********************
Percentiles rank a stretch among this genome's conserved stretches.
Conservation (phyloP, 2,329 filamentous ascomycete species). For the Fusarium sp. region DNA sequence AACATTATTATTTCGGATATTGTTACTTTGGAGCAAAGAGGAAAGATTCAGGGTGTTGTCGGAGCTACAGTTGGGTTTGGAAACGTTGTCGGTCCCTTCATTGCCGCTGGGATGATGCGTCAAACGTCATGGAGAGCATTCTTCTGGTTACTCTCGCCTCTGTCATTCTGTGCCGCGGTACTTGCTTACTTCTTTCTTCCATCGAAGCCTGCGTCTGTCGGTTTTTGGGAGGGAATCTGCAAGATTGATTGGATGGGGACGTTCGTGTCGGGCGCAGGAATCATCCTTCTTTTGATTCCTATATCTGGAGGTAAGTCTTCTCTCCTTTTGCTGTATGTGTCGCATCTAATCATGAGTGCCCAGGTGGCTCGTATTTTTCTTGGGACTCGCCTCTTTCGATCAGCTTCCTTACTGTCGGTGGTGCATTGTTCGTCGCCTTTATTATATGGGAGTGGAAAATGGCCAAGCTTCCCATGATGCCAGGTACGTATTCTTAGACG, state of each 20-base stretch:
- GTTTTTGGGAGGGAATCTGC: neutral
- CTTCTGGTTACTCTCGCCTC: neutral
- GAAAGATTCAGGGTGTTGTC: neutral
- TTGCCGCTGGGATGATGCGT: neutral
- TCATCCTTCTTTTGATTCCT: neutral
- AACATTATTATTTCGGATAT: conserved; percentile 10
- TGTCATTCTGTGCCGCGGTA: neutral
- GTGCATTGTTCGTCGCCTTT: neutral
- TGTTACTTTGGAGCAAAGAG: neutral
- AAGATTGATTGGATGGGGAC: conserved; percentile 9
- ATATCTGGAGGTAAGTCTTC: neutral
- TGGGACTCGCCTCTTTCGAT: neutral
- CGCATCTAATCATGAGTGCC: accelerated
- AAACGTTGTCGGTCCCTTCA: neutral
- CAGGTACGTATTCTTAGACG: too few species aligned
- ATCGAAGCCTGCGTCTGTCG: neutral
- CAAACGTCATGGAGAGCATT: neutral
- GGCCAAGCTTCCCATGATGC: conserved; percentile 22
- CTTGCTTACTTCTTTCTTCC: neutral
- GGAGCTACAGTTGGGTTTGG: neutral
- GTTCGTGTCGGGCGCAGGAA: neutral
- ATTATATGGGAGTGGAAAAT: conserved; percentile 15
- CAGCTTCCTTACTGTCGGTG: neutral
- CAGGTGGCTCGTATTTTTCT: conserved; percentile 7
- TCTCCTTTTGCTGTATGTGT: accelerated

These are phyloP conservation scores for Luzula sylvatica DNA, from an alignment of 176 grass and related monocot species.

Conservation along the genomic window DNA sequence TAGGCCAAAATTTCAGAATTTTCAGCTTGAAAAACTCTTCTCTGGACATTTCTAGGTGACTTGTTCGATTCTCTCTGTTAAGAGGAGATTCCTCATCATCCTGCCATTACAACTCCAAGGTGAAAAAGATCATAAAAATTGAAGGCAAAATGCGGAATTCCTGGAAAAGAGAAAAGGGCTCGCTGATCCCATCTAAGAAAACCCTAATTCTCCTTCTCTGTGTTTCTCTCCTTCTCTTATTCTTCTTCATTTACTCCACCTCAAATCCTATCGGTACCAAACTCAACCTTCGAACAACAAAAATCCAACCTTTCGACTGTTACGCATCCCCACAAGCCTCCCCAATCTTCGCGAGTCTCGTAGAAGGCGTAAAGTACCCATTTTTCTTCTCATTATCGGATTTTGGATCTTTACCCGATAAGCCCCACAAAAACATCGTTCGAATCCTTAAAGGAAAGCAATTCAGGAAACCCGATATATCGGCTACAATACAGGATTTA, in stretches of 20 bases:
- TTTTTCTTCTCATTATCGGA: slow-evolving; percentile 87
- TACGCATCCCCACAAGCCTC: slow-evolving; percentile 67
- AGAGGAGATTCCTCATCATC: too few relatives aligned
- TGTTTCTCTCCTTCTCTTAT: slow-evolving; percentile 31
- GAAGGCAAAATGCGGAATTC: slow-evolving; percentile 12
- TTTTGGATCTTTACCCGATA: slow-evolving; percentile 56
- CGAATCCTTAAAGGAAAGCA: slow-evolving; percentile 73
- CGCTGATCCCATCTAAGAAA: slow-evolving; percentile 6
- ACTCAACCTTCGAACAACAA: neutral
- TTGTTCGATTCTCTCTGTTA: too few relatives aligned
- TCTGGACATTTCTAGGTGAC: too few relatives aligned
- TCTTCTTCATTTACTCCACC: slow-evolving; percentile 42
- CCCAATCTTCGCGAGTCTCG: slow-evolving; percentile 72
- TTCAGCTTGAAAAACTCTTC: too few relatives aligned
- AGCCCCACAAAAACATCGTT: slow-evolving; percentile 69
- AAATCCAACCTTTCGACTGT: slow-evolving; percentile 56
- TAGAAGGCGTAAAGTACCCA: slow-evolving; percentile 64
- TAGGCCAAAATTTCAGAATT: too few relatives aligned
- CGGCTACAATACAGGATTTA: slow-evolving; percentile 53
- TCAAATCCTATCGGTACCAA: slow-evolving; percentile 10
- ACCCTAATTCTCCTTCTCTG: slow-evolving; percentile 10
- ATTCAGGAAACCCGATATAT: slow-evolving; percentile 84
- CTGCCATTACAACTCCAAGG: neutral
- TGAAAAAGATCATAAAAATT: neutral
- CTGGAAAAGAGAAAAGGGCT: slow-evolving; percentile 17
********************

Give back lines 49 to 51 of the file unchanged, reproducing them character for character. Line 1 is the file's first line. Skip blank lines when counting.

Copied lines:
- TCAAATCCTATCGGTACCAA: slow-evolving; percentile 10
- ACCCTAATTCTCCTTCTCTG: slow-evolving; percentile 10
- ATTCAGGAAACCCGATATAT: slow-evolving; percentile 84